Just a reminder to pick up your tickets for the People Place Garden Tour, taking place this Saturday from 9 a.m. to 3 p.m. Tickets available at Blue Mountain Nursery in Armstrong, Briteland, Coldstream Willows Nursery, Swan Lake Nurseryland and the People Place.
Before I put something in the trash, I make sure that there is no other way to use it. This week we had to replace the outside umbrella which after 10 years of use started to show signs of wear. Now what do you do with the frame? I have a dead apple tree in the yard which I kept for a clematis support. The tree stands in a bed full of tulips which by now have gone to sleep. Last year I planted pole beans and ran strings from tomato cages to the branches and it looked like a big spider web. I managed to lift the umbrella frame enough and open it so it stands on top of the dead tree. I planted pole beans again which later will climb high enough to reach the arms and this will make it easy to pick. I will interplant some lettuce which doesn’t mind some shade in the hot summer days.
Last fall I decided to mulch with some shredded plants before composting them. Some of the seeds managed to sprout very well with all the rain this spring and I have been pulling more plants this year to make room for the ones I really want there. This time, all the shredding is being composted before using it as a mulch. I get enough grass clippings so far which works very well.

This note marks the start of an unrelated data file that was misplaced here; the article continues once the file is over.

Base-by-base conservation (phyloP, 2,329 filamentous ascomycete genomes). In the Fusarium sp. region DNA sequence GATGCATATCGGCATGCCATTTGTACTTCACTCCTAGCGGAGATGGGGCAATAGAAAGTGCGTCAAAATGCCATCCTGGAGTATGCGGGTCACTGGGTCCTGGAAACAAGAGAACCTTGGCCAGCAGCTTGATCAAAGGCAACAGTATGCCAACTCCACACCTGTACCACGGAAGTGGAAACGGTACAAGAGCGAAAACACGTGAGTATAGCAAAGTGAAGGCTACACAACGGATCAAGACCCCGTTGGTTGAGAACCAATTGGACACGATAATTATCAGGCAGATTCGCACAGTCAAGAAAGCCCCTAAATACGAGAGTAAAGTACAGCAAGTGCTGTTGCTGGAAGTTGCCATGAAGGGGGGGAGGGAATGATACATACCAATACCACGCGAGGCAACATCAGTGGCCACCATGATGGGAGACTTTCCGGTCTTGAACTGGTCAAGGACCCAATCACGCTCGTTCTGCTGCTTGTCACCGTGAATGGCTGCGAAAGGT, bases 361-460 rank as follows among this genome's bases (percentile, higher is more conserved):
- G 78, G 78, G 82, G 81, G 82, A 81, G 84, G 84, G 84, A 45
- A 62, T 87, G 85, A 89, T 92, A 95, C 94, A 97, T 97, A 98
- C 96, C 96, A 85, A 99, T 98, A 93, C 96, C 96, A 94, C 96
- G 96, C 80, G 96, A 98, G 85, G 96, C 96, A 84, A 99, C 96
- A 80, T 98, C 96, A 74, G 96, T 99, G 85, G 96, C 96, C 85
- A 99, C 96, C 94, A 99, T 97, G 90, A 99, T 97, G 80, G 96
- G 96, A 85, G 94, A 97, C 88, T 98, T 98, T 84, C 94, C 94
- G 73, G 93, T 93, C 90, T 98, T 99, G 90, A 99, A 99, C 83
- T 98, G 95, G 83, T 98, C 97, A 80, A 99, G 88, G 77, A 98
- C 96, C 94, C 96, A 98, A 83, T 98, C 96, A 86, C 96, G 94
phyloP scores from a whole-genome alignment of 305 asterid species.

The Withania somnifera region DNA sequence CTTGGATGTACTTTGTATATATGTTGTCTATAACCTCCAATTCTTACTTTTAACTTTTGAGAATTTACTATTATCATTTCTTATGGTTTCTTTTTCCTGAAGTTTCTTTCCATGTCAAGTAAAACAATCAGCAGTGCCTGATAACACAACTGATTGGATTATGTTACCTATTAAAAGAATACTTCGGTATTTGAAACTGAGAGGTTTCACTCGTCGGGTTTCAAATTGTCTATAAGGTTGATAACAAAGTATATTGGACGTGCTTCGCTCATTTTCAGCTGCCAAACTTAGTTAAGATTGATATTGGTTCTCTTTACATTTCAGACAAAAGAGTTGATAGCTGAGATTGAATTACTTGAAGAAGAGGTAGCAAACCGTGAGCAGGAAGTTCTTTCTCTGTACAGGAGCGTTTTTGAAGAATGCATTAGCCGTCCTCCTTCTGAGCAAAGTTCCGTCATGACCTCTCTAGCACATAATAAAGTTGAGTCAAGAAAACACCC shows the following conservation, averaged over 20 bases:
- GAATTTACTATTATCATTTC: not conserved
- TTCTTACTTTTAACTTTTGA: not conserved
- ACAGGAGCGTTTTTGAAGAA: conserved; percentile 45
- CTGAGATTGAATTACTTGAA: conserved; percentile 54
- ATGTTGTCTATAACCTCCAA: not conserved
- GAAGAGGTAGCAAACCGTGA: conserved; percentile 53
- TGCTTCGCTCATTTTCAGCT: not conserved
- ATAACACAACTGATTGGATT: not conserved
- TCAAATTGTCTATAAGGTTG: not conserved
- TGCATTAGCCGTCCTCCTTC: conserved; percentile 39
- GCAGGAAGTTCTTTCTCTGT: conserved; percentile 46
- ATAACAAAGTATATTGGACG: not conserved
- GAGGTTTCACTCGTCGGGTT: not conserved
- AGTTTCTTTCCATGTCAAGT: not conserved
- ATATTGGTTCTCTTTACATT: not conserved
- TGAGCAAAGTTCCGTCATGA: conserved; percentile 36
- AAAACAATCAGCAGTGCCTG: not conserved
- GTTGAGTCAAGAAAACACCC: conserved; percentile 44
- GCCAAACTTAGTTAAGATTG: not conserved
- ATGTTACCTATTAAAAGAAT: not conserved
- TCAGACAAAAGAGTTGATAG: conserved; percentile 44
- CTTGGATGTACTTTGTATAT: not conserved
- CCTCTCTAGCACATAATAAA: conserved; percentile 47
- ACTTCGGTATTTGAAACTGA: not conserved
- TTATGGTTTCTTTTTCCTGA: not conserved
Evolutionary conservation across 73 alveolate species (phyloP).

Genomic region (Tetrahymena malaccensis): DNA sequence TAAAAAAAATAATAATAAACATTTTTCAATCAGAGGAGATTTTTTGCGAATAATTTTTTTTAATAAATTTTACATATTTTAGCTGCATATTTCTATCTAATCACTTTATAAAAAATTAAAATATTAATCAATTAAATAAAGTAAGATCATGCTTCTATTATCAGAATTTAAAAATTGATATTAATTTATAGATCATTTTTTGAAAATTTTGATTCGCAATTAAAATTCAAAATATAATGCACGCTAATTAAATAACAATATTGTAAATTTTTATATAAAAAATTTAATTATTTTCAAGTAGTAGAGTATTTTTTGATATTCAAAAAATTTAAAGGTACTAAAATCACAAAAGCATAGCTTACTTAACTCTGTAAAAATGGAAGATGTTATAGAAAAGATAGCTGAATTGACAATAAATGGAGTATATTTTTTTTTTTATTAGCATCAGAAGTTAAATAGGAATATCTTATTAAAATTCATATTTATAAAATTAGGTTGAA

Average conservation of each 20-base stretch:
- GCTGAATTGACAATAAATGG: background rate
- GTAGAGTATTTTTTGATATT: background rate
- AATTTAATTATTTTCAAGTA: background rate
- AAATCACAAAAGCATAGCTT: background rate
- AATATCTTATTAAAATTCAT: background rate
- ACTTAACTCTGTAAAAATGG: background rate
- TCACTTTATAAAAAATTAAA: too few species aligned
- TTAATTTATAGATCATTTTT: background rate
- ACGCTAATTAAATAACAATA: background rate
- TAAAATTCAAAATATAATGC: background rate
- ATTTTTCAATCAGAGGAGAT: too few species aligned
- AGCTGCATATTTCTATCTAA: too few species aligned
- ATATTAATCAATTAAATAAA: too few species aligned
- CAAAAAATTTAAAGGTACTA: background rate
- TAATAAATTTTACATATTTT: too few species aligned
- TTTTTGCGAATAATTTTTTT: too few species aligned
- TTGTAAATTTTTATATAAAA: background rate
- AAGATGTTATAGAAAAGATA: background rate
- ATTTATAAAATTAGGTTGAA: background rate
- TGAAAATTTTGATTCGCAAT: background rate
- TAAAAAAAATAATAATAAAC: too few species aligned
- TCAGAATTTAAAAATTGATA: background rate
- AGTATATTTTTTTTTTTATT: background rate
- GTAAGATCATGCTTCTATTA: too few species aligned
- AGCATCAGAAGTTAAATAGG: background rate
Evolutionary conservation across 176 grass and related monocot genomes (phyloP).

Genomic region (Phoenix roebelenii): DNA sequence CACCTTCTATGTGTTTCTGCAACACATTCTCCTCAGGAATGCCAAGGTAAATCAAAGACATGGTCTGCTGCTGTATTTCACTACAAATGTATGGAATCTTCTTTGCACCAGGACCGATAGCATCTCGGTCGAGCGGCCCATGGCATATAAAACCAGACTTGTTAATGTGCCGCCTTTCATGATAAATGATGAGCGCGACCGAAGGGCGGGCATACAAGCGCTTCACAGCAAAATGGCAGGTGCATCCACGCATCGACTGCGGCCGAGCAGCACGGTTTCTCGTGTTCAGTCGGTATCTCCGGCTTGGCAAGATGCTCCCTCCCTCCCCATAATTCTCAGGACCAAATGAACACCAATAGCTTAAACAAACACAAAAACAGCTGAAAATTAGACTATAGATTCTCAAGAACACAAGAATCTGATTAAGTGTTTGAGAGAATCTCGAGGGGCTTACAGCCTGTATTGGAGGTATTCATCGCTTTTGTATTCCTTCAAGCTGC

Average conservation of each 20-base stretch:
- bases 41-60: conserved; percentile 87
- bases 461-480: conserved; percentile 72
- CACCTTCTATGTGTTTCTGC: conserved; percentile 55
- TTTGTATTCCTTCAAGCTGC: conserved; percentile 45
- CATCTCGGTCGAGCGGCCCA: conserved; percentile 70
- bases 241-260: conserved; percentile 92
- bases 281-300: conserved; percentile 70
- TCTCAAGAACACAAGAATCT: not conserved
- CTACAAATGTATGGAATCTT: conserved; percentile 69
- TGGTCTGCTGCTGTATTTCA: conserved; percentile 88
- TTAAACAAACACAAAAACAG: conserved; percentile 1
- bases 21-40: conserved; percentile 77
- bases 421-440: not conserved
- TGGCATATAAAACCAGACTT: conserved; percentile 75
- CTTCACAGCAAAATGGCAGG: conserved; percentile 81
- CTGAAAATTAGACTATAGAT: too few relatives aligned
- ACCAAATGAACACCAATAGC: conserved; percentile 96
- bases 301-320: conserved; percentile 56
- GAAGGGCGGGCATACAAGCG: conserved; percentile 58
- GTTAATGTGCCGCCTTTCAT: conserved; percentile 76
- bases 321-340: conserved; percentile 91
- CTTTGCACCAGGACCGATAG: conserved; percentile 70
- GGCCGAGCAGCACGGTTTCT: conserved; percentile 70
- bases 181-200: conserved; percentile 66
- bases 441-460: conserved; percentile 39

Sometime in early March, I had some potatoes starting to germinate in the bag. I planted some pieces in six-inch pots and they started growing in the house. Later on I had to transplant them in bigger pots as it was too early yet to put them outside so they went in the greenhouse. Finally I put them out and they are ready to bloom. They are in a big tub which happened to be a rescued rain barrel. It had cracked in the winter because someone left water in it. Tom laid it on its side and with a cut on both sides, I have now a big tub which is like a mini raised bed.
Found great information at www.potatogoodness.com/potato-fun-facts-history/
The potato is the world’s fourth largest food crop, following rice, wheat and maize. The Inca Indians in Peru were the first to cultivate potatoes around 8,000 BC to 5,000 BC. In 1536 Spanish conquistadors conquered Peru, discovered the flavours of the potato, and carried them to Europe. Sir Walter Raleigh introduced potatoes to Ireland in 1589, and it took nearly four decades for the potato to spread to the rest of Europe.
In the 1840s a major outbreak of potato blight, a plant disease, swept through Europe, wiping out the potato crop in many countries. The Irish working class lived largely on potatoes and when the blight reached Ireland, their main staple food disappeared. This famine left many poverty-stricken families with no choice but to struggle to survive or emigrate. Over the course of the famine, almost one million people died from starvation or disease. Another one million people left Ireland, mostly for Canada and the United States.